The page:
stream /ˈstrɪm/ 名詞
Stream, v. t. To send forth in a current or stream; to cause to flow; to pour; as, his eyes streamed tears.
It may so please that she at length will stream
Some dew of grace into my withered heart. --Spenser.
2. To mark with colors or embroidery in long tracts.
The herald's mantle is streamed with gold. --Bacon.
3. To unfurl.
To stream the buoy. Naut. See under Buoy.
1. A current of water or other fluid; a liquid flowing continuously in a line or course, either on the earth, as a river, brook, etc., or from a vessel, reservoir, or fountain; specifically, any course of running water; as, many streams are blended in the Mississippi; gas and steam came from the earth in streams; a stream of molten lead from a furnace; a stream of lava from a volcano.
2. A beam or ray of light. “Sun streams.”
3. Anything issuing or moving with continued succession of parts; as, a stream of words; a stream of sand. “The stream of beneficence.” --Atterbury. “The stream of emigration.” --Macaulay.
4. A continued current or course; as, a stream of weather. “The very stream of his life.”
5. Current; drift; tendency; series of tending or moving causes; as, the stream of opinions or manners.
Gulf stream. See under Gulf.
Stream anchor, Stream cable. Naut. See under Anchor, and Cable.
Stream ice, blocks of ice floating in a mass together in some definite direction.
Stream tin, particles or masses of tin ore found in alluvial ground; -- so called because a stream of water is the principal agent used in separating the ore from the sand and gravel.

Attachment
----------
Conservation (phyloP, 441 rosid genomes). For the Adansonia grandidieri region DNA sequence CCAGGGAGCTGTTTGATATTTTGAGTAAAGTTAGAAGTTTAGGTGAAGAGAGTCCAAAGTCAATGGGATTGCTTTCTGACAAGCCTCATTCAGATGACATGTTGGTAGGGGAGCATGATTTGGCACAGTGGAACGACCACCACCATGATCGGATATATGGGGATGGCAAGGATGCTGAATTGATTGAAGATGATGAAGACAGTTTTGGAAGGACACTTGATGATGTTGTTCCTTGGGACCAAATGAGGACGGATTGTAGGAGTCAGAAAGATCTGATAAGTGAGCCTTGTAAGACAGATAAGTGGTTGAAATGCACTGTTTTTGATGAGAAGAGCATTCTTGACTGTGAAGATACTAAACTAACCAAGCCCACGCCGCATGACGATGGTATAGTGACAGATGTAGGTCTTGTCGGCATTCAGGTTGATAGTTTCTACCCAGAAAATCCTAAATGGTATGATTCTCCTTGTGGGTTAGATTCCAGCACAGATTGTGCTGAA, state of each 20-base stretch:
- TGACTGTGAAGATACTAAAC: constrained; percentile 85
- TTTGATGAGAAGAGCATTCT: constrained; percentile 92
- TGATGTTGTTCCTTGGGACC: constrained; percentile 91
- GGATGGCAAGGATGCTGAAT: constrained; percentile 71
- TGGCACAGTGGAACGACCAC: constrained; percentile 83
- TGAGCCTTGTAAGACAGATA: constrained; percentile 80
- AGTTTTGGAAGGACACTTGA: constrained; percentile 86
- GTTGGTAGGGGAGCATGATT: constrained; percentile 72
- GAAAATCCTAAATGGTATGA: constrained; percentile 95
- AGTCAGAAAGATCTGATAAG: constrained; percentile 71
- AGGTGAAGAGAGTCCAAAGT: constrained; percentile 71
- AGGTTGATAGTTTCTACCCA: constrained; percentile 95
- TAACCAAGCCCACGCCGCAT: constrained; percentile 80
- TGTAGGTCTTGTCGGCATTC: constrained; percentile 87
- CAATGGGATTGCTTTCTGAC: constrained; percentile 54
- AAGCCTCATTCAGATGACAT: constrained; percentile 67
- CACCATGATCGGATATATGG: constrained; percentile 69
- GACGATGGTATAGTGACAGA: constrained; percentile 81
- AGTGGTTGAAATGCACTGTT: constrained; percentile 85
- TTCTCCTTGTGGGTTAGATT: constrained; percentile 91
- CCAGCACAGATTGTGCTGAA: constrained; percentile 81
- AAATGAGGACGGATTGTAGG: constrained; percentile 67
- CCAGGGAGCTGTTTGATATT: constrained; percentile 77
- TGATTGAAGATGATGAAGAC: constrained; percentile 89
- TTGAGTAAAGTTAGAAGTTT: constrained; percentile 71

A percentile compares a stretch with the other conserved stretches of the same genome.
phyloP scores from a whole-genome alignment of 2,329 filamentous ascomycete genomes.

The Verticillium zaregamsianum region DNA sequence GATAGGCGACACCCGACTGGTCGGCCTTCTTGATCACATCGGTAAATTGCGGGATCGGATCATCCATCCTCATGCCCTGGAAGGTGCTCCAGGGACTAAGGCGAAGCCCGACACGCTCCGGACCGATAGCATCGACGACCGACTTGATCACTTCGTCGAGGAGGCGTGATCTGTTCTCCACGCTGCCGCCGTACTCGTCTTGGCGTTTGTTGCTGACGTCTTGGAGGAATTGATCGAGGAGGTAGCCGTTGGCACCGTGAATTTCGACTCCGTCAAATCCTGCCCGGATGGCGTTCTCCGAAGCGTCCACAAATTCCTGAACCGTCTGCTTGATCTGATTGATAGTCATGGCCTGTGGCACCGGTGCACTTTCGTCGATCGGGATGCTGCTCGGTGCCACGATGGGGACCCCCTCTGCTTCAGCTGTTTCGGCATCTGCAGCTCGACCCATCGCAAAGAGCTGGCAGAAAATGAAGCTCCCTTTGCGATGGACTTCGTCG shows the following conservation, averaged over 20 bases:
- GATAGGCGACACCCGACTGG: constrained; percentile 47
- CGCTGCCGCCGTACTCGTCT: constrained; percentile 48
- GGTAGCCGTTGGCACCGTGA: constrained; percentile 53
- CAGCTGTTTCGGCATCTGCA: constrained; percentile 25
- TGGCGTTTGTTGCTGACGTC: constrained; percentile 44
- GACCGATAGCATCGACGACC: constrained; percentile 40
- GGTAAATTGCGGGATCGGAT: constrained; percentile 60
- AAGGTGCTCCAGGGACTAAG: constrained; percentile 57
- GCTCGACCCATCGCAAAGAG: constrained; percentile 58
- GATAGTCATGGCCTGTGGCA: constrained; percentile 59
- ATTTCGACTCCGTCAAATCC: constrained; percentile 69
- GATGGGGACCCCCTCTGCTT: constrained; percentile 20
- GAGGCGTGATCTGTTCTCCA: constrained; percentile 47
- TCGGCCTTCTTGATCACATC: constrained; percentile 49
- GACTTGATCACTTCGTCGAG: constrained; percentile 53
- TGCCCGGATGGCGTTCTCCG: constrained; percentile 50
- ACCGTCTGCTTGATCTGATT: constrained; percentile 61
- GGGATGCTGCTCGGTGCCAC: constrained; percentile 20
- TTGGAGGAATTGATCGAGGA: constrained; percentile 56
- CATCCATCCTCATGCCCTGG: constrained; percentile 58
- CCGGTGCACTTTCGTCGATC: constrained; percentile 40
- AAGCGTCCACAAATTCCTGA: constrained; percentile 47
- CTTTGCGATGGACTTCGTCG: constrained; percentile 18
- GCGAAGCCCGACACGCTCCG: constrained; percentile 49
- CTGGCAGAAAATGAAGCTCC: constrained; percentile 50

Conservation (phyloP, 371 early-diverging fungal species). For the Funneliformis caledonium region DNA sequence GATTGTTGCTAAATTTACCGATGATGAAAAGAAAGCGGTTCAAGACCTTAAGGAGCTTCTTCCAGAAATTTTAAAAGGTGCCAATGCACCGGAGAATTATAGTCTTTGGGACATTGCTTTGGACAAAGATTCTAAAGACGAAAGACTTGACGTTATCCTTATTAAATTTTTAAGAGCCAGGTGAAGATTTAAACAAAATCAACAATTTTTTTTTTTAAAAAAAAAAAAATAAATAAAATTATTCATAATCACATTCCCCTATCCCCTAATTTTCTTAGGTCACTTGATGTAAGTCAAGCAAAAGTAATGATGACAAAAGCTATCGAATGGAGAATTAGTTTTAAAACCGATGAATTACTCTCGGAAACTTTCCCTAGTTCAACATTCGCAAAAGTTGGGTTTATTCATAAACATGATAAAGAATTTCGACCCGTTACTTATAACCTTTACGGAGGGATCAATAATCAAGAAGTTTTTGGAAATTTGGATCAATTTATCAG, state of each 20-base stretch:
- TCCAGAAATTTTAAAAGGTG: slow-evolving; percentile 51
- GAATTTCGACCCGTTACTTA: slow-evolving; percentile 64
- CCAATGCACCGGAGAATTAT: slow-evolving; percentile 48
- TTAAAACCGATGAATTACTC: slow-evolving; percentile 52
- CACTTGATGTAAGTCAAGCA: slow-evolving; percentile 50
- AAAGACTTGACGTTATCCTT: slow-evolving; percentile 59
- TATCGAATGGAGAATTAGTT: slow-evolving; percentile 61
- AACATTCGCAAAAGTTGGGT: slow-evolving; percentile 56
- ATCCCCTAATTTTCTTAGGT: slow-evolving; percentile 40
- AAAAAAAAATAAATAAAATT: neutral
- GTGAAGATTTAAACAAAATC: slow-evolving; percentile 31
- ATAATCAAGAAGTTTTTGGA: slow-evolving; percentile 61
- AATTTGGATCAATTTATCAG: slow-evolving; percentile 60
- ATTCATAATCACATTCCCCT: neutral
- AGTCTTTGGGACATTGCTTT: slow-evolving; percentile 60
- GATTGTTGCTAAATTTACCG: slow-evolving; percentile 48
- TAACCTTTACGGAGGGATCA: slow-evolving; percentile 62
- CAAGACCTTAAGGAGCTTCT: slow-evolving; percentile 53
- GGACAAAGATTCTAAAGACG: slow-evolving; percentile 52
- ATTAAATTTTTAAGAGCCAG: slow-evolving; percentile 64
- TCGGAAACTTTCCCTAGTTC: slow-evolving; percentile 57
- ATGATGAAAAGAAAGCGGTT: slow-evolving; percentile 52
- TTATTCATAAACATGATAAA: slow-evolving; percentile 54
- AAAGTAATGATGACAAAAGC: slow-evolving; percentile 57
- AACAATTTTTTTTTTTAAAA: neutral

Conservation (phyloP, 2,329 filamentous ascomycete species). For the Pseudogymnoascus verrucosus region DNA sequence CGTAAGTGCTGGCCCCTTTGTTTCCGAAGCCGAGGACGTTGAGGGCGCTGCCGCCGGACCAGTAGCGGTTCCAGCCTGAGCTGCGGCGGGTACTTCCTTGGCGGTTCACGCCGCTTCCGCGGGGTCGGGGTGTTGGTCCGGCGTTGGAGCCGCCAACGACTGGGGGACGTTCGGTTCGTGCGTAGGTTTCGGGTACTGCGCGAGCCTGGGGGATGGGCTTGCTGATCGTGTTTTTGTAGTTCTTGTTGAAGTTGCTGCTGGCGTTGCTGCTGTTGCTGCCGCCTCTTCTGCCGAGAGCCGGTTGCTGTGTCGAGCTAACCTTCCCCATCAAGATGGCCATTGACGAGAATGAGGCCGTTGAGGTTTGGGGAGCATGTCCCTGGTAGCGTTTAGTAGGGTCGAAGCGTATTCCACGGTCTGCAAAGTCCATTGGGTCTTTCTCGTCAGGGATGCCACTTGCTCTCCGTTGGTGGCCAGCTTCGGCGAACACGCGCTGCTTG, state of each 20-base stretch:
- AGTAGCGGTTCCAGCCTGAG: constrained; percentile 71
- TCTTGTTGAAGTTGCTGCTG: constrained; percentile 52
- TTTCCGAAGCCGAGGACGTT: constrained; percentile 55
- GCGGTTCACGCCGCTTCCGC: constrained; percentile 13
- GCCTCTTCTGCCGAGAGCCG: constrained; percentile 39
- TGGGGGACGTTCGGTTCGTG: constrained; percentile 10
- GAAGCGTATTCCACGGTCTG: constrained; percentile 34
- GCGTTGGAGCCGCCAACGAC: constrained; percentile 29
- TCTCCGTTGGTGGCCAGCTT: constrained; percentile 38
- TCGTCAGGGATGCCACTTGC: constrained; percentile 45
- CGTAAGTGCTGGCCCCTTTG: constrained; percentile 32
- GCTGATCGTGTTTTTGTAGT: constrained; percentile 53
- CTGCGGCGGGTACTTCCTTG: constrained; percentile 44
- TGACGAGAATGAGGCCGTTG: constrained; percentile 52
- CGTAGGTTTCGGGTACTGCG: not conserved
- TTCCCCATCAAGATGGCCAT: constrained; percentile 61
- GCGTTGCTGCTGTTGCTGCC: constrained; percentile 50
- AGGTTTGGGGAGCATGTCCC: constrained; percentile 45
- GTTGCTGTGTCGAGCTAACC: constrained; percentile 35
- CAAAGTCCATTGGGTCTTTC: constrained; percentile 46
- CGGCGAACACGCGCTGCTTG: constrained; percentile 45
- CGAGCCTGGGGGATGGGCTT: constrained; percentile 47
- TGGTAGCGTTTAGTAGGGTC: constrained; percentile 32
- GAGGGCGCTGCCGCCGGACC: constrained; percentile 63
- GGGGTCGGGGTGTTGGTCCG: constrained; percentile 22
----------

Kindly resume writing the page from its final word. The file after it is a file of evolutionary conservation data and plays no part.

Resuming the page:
Stream works Cornish Mining, a place where an alluvial deposit of tin ore is worked. --Ure.
To float with the stream, figuratively, to drift with the current of opinion, custom, etc., so as not to oppose or check it.
Syn: -- Current; flow; rush; tide; course.
Usage: Stream, Current. These words are often properly interchangeable; but stream is the broader word, denoting a prevailing onward course. The stream of the Mississippi rolls steadily on to the Gulf of Mexico, but there are reflex currents in it which run for a while in a contrary direction.
Stream, v. i. [imp. & p. p. Streamed p. pr. & vb. n. Streaming.]
1. To issue or flow in a stream; to flow freely or in a current, as a fluid or whatever is likened to fluids; as, tears streamed from her eyes.
Beneath those banks where rivers stream. --Milton.
2. To pour out, or emit, a stream or streams.
A thousand suns will stream on thee. --Tennyson.
3. To issue in a stream of light; to radiate.
4. To extend; to stretch out with a wavy motion; to float in the wind; as, a flag streams in the wind.
n 1: a natural body of running water flowing on or under the
earth [syn: watercourse]
2: dominant course (suggestive of running water) of successive
events or ideas; "two streams of development run through
American history"; "stream of consciousness"; "the flow of
thought"; "the current of history" [syn: flow, current]
3: a steady flow (usually from natural causes); "the raft
floated downstream on the current"; "he felt a stream of
air" [syn: current]
4: the act of flowing or streaming; continuous progression
5: something that resembles a flowing stream in moving
continuously; "a stream of people emptied from the
terminal"; "the museum had planned carefully for the flow
of visitors" [syn: flow]
v 1: to extend, wave or float outward, as if in the wind; "their
manes streamed like stiff black pennants in the wind"
2: exude profusely; "She was streaming with sweat"; "His nose
3: move in large numbers; "people were pouring out of the
theater"; "beggars pullulated in the plaza" [syn: pour,
swarm, teem, pullulate]
4: rain heavily; "Put on your rain coat-- it's pouring
outside!" [syn: pour, pelt, rain cats and dogs, rain
5: flow freely and abundantly; "Tears streamed down her face"
[syn: well out]